Crime

Federal agent arrested on DUI flashed emergency lights and threatened cop, police say

Kevin Patrick Kenny
Kevin Patrick Kenny Monroe County Sheriff's Office

A special agent for the U.S. Department of Homeland Security was arrested Friday night just south of Marathon in the Florida Keys after sheriff’s deputies said he drunkenly drove 20 mph over the speed limit while straddling a lane divider in an unmarked law enforcement SUV.

Before a Monroe County sheriff’s deputy could stop Kevin Patrick Kenny — and record his blood-alcohol levels to be about four times the legal limit — the special agent was driving south on U.S. 1 near Sunshine Key going 20 mph slower than the posted speed limit, according to a report issued by the sheriff’s office.

Kenny, 44, then sped up to 75 mph in a 55-mph zone in his Chevrolet Trailblazer while “continuously failing to maintain a single lane,” forcing an oncoming motorist to slow down in order to avoid a crash, the Monroe Sheriff’s Office said.

When the deputy trailing him switched on his emergency lights and sounded his siren, Kenny flashed his own emergency lights installed on the inside of the unmarked law enforcement vehicle. Once stopped, he handed the deputy his driver’s license and a DHS business card identifying him as a special agent, the MCSO said.

He struggled to maintain his balance and used the deputy’s vehicle to stand upright, the sheriff’s office said. His clothes were dirty and his eyes were bloodshot. He smelled of alcohol, deputies said.

After failing sobriety exercises, Kenny was arrested. Inside his vehicle, deputies found a 9-millimeter Glock pistol, a tactical vest and two unopened boxes of wine. DHS supervisors were called to retrieve the pistol and tactical vest.

Kenny’s blood-alcohol content was measured at .339, more than four times Florida’s legal limit of .08, according to MCSO. He was booked into the Marathon jail on a charge of DUI with a blood-alcohol level of .20 or higher.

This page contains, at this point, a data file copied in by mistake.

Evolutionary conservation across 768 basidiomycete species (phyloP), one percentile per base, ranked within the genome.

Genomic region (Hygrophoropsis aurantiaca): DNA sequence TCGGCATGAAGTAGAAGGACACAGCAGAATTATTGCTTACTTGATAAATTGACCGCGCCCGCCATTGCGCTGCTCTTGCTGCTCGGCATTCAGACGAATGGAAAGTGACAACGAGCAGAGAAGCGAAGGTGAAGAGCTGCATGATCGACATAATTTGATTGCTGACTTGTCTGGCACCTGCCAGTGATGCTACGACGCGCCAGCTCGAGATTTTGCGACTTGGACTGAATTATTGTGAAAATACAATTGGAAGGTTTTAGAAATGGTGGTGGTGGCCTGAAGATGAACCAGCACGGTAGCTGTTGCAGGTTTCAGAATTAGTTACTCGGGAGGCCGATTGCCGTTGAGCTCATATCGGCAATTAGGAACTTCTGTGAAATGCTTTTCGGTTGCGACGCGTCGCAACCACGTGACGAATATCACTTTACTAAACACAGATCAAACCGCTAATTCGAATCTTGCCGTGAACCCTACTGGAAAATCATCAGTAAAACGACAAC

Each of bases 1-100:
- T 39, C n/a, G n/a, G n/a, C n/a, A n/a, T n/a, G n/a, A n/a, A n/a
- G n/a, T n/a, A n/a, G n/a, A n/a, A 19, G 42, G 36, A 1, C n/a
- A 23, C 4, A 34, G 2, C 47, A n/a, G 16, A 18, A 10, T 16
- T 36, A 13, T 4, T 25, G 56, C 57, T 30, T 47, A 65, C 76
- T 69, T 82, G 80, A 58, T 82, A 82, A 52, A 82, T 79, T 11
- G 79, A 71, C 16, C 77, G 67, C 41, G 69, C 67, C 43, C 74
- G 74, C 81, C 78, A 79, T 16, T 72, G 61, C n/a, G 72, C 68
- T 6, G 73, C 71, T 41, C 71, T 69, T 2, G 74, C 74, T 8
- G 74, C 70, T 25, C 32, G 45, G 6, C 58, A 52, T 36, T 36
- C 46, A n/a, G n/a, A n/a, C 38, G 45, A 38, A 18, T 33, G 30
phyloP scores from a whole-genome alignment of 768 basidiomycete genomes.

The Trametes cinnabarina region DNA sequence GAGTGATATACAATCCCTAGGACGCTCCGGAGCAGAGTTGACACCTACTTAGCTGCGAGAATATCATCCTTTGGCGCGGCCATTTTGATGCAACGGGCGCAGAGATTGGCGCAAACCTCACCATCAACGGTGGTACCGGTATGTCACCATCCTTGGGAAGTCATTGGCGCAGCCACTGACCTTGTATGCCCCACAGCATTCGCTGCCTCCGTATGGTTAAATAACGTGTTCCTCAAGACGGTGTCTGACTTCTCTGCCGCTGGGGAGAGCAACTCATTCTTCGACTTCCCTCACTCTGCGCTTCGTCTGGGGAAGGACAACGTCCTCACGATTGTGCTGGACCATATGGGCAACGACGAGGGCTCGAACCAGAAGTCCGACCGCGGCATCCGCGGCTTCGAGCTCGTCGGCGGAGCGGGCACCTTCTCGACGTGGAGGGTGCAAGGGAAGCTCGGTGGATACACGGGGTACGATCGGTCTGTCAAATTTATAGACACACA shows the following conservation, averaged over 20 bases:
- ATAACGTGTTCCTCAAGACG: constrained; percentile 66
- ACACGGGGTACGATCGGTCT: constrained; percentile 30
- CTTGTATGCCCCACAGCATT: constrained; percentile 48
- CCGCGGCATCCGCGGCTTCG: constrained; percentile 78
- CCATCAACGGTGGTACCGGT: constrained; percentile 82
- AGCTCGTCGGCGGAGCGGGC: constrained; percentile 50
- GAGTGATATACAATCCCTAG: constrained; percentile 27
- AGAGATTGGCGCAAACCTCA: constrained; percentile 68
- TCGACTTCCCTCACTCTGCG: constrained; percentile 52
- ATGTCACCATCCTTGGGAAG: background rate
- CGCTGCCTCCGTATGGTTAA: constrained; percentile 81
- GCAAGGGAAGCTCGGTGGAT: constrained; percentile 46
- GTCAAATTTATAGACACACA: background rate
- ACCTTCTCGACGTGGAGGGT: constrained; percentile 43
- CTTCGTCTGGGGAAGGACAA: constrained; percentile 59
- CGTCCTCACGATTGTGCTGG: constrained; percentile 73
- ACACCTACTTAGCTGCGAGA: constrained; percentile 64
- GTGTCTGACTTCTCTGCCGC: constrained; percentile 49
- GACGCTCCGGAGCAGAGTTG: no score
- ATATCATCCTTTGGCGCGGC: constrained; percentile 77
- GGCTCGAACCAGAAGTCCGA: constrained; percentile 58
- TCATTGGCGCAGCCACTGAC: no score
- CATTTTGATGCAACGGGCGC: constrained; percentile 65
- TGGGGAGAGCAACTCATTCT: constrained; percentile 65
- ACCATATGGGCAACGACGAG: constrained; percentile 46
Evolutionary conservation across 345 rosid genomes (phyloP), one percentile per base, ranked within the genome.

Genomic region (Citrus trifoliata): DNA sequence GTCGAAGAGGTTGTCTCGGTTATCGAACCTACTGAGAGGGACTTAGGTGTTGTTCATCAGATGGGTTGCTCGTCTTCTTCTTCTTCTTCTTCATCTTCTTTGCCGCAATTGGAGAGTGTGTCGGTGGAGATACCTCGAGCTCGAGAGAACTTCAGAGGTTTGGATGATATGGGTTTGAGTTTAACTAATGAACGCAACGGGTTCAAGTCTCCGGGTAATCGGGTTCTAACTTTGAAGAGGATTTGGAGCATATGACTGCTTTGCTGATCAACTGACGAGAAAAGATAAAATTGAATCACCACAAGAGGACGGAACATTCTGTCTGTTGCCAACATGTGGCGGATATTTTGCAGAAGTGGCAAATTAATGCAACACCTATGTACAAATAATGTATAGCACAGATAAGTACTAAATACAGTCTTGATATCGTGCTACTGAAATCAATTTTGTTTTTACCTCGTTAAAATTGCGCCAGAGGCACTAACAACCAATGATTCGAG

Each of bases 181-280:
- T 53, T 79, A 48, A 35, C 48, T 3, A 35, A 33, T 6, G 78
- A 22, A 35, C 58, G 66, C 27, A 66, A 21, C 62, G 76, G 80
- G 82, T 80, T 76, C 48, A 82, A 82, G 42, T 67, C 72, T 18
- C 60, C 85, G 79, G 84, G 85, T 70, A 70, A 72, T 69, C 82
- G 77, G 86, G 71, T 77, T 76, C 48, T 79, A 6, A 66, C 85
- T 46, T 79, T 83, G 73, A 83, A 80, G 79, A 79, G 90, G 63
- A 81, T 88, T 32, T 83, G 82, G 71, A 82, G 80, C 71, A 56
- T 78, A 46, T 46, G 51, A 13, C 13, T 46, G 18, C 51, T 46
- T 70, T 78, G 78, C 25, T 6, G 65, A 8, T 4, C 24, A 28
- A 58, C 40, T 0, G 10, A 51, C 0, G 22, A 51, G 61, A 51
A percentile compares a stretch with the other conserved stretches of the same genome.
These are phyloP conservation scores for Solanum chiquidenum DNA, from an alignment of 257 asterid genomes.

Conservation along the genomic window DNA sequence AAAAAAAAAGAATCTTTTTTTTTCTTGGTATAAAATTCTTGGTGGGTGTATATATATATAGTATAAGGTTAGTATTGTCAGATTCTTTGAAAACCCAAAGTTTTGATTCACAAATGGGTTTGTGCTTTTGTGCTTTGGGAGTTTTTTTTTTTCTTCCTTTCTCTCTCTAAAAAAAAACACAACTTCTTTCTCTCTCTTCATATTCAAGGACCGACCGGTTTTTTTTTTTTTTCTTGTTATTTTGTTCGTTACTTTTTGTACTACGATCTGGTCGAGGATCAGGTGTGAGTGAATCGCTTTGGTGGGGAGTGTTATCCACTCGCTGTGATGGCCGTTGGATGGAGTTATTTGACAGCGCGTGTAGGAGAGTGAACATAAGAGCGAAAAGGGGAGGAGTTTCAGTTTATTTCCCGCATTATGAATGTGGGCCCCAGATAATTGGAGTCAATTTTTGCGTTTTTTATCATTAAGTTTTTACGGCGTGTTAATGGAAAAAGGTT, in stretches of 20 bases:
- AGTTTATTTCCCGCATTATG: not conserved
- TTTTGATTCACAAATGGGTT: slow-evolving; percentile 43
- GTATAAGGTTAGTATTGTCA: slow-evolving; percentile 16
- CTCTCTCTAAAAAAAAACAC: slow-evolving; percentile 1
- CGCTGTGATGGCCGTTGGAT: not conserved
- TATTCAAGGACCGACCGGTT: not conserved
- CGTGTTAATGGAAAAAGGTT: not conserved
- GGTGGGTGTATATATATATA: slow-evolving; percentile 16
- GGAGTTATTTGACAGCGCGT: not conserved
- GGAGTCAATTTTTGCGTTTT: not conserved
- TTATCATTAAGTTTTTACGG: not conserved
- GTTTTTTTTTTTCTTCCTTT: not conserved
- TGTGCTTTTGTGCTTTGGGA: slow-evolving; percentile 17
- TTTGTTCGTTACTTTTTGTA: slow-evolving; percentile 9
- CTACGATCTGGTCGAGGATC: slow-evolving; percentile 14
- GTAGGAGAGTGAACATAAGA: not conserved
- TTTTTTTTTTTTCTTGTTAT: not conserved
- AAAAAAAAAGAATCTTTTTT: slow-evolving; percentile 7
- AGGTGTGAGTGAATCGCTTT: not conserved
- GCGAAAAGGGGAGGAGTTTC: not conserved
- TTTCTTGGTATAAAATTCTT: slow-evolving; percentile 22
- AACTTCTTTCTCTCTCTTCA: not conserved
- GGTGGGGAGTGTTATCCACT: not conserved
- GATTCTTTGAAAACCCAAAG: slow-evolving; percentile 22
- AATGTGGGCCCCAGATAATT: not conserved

“I will remember you,” Kenny told a deputy upon his being booked into jail, according to the sheriff’s office “Things will, you know, what goes around comes around.”

MCSO said it considers that a threat.

Kenny posted a $3,500 bond, and the county released him from custody at 11:35 a.m. Saturday.

A spokesman for Immigration and Customs Enforcement issued the following statement:

“As the matter is currently under investigation, it would be inappropriate to comment on the specific case however I can tell you that as public servants working for a law enforcement agency, every employee at ICE is held to the highest standard of professional and ethical conduct. ICE’s Office of Professional Responsibility investigates all allegations of employee misconduct and takes appropriate action when such allegations are substantiated.”

Several prominent people have been caught in alchohol-related incidents in the Keys the past few years.

In 2016, Backstreet Boy Nick Carter was busted in a Key West bar after a brawl.

Miami Dade County Commissioner Jose “Pepe” Diaz was arrested on a drunk-driving charge in 2016. Although he was later acquitted, Diaz refused to take a breath-alcohol test after police said he was speeding more than 40 mph over the posted speed limit while on his Harley Davidson motorcycle in Key West.

William Smith Meyers, then the student body president of the University of Florida, was arrested for criminal mischief after police said he drunkenly kicked over two motorcycles while on spring break in Key West in 2017. As part of a pre-trial intervention agreement, a judge ordered the 22-year-old Meyers to do 12 months of court-ordered supervision, 100 hours of community service and enroll in substance abuse evaluation and treatment. He also agreed to pay about $300.

A Pasco County Sheriff’s deputy’s body camera captured footage of a suspected drunk driver who appears to be dancing during his sobriety check. Deputies had to wake up the man, who was asleep behind the wheel of his vehicle.

Martin Vassolo is a general assignment reporter on the Miami Herald’s metro desk. He was a member of the Herald’s reporting team covering the 2018 midterm elections and Florida’s recount. Previously, he worked as a political reporting intern with the Herald and as editor-in-chief of the University of Florida’s student newspaper, The Independent Florida Alligator.


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